iOS might be renamed to iPhone OS at WWDC 2020

Apple could be changing the name of iOS to iPhone OS to differentiate it from iPadOS

Highlights
  • iPhone OS was the original name of the operating system for the iPhone
  • It was changed to iOS when the iPad was launched in 2010
  • Now that the iPad has its own OS, called iPad OS, Apple can change iOS back to iPhone OS

iOS 14 could be rebranded as iPhone OS at the upcoming WWDC 2020 developer conference, suggests prolific tipster Jon Prosser. iPhone OS, to recall, was the original name of the Apple smartphones’ operating system, and it stayed that way until 2010 when the first iPad was announced. Back then, Apple changed the name to iOS to fit for both iPhones and iPad. However, last year Apple announced a separate operating system for iPad, aptly dubbed as iPadOS. We wouldn’t be surprised if the Cupertino-based firm reverts to iPhone OS name for the upcoming release of iOS at next week’s Worldwide Developers Conference (WWDC) 2020.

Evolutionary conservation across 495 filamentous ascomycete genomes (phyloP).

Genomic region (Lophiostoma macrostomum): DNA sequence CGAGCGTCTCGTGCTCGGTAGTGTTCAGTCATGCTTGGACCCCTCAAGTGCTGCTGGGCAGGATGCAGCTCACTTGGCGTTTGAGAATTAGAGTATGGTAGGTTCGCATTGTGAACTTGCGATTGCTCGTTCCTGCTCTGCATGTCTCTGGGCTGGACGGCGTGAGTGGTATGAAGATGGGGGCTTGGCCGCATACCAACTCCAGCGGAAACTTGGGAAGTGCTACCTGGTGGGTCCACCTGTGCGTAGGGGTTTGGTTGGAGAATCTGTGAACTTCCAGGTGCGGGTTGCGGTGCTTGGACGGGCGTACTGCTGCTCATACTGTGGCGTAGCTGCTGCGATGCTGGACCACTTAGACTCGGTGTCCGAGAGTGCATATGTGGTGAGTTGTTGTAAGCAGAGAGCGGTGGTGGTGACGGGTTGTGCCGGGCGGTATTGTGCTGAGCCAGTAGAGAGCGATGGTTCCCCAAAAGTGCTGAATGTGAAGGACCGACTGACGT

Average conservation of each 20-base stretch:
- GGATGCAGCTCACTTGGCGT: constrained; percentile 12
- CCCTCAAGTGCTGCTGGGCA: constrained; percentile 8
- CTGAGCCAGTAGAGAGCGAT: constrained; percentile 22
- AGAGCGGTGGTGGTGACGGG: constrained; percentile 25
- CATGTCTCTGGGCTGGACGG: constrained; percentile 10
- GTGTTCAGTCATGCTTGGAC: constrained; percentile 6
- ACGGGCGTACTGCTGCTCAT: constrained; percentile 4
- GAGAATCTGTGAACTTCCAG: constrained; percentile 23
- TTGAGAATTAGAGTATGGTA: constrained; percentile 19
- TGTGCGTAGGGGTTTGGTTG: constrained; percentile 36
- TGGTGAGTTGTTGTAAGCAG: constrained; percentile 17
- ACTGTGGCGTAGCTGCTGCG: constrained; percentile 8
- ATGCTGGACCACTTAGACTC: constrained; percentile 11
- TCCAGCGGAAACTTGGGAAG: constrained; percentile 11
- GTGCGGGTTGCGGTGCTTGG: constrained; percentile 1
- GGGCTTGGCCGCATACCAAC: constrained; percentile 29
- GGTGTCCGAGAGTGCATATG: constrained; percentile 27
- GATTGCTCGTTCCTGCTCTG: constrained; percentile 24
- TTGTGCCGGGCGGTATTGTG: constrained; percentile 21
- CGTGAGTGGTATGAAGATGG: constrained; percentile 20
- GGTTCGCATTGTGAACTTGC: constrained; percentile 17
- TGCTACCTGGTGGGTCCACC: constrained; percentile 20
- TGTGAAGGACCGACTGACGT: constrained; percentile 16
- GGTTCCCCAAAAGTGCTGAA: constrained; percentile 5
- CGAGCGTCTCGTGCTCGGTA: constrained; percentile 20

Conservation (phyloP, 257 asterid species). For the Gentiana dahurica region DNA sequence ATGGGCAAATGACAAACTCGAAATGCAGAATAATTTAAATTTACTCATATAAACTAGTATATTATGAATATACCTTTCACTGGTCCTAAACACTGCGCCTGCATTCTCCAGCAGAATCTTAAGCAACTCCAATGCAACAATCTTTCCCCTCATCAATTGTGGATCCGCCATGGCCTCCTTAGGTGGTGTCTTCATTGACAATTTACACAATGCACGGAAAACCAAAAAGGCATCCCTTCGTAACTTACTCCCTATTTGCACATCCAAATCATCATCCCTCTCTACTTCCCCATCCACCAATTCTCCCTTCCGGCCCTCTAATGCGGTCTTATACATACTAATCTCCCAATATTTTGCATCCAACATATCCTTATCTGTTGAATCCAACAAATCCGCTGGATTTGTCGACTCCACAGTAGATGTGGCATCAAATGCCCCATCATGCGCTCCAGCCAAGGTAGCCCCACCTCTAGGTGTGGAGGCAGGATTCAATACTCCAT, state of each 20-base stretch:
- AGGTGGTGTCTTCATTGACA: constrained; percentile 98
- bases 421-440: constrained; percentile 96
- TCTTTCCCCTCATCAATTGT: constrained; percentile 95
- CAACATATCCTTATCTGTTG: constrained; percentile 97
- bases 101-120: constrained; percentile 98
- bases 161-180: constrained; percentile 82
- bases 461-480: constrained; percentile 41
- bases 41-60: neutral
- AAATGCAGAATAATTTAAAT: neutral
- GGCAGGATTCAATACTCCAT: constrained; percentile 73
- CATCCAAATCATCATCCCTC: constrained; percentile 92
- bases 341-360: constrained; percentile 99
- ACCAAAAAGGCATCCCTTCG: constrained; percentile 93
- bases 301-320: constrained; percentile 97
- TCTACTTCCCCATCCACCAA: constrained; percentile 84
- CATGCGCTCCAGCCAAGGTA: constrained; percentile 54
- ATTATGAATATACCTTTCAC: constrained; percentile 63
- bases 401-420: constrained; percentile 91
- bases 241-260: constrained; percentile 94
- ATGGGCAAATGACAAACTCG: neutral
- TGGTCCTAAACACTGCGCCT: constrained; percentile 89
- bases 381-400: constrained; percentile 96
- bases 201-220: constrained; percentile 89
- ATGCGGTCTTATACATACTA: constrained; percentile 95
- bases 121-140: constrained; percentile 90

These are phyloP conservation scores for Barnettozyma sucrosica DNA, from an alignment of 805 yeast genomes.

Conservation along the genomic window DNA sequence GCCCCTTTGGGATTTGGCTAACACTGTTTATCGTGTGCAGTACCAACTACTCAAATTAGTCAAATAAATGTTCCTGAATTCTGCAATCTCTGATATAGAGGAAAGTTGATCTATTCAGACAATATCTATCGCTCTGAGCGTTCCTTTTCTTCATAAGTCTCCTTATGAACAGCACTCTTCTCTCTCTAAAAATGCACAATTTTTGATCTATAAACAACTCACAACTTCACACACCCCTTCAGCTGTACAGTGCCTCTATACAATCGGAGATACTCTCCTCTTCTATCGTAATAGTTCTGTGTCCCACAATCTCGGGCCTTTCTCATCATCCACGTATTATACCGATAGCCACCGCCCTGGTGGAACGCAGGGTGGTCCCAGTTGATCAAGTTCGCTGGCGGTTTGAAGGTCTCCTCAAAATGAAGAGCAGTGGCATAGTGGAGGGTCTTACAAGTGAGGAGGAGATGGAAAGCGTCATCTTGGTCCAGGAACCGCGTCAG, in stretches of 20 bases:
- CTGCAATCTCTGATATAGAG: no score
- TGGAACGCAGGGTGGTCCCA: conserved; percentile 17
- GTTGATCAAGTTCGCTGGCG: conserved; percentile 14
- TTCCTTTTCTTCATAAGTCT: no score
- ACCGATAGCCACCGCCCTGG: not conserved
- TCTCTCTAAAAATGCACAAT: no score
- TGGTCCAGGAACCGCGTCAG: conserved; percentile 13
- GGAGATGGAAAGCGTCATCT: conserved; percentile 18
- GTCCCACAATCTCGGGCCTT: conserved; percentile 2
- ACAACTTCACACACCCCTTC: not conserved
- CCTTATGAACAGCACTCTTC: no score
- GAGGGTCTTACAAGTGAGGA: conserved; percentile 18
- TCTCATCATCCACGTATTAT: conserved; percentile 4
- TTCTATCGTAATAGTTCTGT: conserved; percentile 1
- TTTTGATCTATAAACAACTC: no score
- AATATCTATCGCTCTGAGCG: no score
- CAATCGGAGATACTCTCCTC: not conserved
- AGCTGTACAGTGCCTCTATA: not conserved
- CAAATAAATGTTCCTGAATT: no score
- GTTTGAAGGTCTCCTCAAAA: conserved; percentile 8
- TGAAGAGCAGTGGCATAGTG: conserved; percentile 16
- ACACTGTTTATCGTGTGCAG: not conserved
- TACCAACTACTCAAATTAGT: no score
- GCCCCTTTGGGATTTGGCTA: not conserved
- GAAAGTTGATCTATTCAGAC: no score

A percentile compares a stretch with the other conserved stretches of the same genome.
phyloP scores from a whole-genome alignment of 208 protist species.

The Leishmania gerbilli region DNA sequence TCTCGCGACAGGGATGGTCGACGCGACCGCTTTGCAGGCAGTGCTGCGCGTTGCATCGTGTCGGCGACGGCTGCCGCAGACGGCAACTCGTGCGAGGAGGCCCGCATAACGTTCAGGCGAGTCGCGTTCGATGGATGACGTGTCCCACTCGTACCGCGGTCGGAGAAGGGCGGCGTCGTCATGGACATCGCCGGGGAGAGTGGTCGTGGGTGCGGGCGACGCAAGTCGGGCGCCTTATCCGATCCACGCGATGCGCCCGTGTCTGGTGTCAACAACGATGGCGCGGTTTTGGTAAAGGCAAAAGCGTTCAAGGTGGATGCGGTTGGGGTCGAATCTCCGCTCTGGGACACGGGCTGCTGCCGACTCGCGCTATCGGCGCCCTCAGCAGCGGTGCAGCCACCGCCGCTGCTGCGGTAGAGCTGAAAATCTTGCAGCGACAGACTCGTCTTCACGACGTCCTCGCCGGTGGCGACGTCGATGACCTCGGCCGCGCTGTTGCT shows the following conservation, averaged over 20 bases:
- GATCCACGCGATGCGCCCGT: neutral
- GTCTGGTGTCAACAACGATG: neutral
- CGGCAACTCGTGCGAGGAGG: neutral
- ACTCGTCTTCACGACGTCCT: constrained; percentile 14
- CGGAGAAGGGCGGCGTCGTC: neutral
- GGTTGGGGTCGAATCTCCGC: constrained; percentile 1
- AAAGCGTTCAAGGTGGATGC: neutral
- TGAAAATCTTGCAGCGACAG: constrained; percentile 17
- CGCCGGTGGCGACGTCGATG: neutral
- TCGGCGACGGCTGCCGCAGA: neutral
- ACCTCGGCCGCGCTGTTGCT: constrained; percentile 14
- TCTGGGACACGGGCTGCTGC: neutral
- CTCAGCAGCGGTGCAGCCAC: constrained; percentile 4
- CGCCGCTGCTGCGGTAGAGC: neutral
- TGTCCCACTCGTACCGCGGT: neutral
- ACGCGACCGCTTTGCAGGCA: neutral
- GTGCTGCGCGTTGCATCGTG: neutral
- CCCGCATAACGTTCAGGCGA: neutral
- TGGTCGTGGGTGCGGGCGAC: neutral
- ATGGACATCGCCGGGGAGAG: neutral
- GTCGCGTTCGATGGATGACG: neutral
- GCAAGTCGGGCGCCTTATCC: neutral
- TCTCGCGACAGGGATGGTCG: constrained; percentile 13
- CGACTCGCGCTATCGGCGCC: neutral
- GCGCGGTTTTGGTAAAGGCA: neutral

The conference is slated to begin on Monday, June 22nd and the virtual keynote will likely see the announcement of the next iteration of iOS, macOS, iPadOS, TvOS, and watchOS. Additionally, the vendor is also expected to announce its transition to ARM-based Mac computers, iMac 2020, and a couple of other devices. You can tune in at 10 am PDT (10:30 pm IST) on June 22nd to watch the Apple WWDC 2020 event live. It’ll be livestreamed on Apple’s YouTube channel, Apple.com, the Apple Developer App, and the Apple TV app.

The details about the upcoming iOS 14 or iPhone OS is scarce at the moment; however, initial reports suggest that the OS may feature a new fitness app, revamped multitasking, new AR applications, a “PencilKit” API, new iMessage features, and improved mouse cursor support. It’s is also expected to support all iPhones that received iOS 13. The upcoming watchOS 7, on the other hand, will reportedly include sleep tracking, a new country flag watch face, and ability to set third-party web browsers and email clients as default, according to Bloomberg.